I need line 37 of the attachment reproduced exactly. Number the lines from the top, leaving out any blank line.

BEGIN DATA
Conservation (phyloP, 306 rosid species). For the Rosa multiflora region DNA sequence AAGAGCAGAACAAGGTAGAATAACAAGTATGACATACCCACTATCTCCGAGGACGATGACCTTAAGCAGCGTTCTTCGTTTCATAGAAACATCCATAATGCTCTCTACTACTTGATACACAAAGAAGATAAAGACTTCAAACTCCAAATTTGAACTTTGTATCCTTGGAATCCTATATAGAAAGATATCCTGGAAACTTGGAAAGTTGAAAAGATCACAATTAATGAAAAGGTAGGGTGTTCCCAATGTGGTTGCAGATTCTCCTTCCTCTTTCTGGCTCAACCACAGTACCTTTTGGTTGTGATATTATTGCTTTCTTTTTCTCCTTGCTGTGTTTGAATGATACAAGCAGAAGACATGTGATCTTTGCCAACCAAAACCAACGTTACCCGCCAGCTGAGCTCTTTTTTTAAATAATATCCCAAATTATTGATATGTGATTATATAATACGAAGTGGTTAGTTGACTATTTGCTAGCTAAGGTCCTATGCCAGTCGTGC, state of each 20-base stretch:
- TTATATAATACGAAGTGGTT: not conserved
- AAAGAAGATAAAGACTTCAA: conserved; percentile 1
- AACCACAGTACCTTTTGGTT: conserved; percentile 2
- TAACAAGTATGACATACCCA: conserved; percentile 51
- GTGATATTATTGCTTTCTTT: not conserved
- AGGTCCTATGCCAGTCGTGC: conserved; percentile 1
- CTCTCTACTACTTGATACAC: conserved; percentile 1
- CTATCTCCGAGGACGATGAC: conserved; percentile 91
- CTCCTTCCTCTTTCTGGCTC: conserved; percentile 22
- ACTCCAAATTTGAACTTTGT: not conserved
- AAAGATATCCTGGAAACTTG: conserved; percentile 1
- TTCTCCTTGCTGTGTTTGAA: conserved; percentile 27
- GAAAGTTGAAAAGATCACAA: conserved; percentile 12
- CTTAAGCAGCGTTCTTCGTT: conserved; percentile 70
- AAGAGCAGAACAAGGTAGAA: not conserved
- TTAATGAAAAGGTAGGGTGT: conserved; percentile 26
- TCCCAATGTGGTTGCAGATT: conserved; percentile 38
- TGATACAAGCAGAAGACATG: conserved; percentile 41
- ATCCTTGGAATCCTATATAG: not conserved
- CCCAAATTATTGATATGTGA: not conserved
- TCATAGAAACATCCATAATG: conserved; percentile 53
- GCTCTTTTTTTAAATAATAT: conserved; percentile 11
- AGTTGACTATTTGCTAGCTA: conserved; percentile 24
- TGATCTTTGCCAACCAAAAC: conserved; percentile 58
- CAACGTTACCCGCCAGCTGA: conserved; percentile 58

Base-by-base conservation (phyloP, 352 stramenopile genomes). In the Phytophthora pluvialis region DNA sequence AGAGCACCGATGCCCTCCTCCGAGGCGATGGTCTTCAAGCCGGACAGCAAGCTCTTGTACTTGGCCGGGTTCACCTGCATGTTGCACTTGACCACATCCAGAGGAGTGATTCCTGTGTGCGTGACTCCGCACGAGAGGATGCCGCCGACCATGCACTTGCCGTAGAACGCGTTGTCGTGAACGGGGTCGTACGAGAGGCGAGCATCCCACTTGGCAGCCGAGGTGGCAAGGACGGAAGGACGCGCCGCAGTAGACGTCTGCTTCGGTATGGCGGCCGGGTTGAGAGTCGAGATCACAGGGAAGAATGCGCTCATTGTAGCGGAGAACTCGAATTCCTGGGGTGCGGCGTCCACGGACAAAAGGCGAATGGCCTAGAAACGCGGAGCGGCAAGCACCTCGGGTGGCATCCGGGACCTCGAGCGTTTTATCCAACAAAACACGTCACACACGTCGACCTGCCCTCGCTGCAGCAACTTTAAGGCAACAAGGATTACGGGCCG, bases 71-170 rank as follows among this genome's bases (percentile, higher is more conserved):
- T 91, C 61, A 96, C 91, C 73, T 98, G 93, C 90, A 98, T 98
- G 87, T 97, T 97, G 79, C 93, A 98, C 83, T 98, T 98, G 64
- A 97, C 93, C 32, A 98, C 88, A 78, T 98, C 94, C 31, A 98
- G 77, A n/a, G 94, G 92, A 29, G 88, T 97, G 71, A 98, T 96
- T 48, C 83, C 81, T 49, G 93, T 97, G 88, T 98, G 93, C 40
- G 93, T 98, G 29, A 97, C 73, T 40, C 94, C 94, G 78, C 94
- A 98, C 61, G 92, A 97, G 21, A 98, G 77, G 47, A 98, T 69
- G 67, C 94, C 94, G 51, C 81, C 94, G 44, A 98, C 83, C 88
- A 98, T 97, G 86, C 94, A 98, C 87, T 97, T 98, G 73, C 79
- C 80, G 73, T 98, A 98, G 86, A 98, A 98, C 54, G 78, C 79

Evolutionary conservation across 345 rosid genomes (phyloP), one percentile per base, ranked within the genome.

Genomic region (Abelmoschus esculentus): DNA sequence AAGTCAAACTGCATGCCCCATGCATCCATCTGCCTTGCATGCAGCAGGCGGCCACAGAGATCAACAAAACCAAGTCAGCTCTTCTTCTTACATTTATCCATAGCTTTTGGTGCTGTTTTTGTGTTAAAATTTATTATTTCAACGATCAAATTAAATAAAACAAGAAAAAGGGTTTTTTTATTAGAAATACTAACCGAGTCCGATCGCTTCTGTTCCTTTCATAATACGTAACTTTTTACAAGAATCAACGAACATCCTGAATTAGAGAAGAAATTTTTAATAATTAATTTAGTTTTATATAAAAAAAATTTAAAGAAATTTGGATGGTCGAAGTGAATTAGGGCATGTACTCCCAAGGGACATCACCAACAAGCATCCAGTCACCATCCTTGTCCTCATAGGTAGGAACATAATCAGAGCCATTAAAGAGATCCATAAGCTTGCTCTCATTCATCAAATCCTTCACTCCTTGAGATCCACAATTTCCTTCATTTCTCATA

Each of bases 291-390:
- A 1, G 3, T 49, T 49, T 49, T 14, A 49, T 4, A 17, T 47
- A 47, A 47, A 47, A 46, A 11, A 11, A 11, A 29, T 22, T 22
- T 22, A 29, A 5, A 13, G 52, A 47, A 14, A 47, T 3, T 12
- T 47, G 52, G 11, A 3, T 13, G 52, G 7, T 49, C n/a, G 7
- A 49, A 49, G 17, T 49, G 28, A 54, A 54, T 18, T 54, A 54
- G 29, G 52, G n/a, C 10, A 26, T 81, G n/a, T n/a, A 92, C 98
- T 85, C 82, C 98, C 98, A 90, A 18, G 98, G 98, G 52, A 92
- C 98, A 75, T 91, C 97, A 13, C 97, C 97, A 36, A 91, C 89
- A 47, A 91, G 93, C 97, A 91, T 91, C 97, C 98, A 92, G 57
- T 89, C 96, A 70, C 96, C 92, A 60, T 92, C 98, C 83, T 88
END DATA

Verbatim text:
- C 80, G 73, T 98, A 98, G 86, A 98, A 98, C 54, G 78, C 79